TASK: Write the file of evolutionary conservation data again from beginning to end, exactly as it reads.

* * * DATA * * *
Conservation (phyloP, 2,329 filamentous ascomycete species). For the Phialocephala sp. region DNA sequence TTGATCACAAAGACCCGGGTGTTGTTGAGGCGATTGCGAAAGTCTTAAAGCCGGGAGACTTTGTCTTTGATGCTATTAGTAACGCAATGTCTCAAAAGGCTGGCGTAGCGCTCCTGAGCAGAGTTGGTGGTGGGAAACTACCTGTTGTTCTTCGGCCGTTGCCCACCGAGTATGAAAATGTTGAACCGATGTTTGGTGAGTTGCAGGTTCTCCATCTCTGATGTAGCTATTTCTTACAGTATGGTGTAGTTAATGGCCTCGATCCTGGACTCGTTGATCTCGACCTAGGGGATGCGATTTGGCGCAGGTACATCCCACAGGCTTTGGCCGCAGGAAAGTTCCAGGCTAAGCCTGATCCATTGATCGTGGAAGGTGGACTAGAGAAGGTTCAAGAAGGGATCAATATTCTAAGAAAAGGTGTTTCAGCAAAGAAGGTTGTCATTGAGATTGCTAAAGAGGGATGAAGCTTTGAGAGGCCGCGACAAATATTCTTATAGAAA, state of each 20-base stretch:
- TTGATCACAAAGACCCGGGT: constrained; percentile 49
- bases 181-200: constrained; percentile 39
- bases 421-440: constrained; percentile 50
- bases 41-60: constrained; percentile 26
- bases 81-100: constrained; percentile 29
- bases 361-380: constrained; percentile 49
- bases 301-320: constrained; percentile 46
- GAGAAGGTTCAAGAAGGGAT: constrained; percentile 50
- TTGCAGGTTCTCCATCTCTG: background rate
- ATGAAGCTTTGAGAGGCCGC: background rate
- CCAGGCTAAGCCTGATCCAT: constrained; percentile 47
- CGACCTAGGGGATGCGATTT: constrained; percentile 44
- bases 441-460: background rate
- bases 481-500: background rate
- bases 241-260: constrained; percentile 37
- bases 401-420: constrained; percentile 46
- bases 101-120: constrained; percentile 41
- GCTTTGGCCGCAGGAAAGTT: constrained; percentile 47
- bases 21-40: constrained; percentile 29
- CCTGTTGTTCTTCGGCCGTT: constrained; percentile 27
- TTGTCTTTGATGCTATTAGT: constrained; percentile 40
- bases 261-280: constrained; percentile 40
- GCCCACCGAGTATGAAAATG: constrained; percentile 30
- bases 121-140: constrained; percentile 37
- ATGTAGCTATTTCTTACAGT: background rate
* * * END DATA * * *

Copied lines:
Conservation (phyloP, 2,329 filamentous ascomycete species). For the Phialocephala sp. region DNA sequence TTGATCACAAAGACCCGGGTGTTGTTGAGGCGATTGCGAAAGTCTTAAAGCCGGGAGACTTTGTCTTTGATGCTATTAGTAACGCAATGTCTCAAAAGGCTGGCGTAGCGCTCCTGAGCAGAGTTGGTGGTGGGAAACTACCTGTTGTTCTTCGGCCGTTGCCCACCGAGTATGAAAATGTTGAACCGATGTTTGGTGAGTTGCAGGTTCTCCATCTCTGATGTAGCTATTTCTTACAGTATGGTGTAGTTAATGGCCTCGATCCTGGACTCGTTGATCTCGACCTAGGGGATGCGATTTGGCGCAGGTACATCCCACAGGCTTTGGCCGCAGGAAAGTTCCAGGCTAAGCCTGATCCATTGATCGTGGAAGGTGGACTAGAGAAGGTTCAAGAAGGGATCAATATTCTAAGAAAAGGTGTTTCAGCAAAGAAGGTTGTCATTGAGATTGCTAAAGAGGGATGAAGCTTTGAGAGGCCGCGACAAATATTCTTATAGAAA, state of each 20-base stretch:
- TTGATCACAAAGACCCGGGT: constrained; percentile 49
- bases 181-200: constrained; percentile 39
- bases 421-440: constrained; percentile 50
- bases 41-60: constrained; percentile 26
- bases 81-100: constrained; percentile 29
- bases 361-380: constrained; percentile 49
- bases 301-320: constrained; percentile 46
- GAGAAGGTTCAAGAAGGGAT: constrained; percentile 50
- TTGCAGGTTCTCCATCTCTG: background rate
- ATGAAGCTTTGAGAGGCCGC: background rate
- CCAGGCTAAGCCTGATCCAT: constrained; percentile 47
- CGACCTAGGGGATGCGATTT: constrained; percentile 44
- bases 441-460: background rate
- bases 481-500: background rate
- bases 241-260: constrained; percentile 37
- bases 401-420: constrained; percentile 46
- bases 101-120: constrained; percentile 41
- GCTTTGGCCGCAGGAAAGTT: constrained; percentile 47
- bases 21-40: constrained; percentile 29
- CCTGTTGTTCTTCGGCCGTT: constrained; percentile 27
- TTGTCTTTGATGCTATTAGT: constrained; percentile 40
- bases 261-280: constrained; percentile 40
- GCCCACCGAGTATGAAAATG: constrained; percentile 30
- bases 121-140: constrained; percentile 37
- ATGTAGCTATTTCTTACAGT: background rate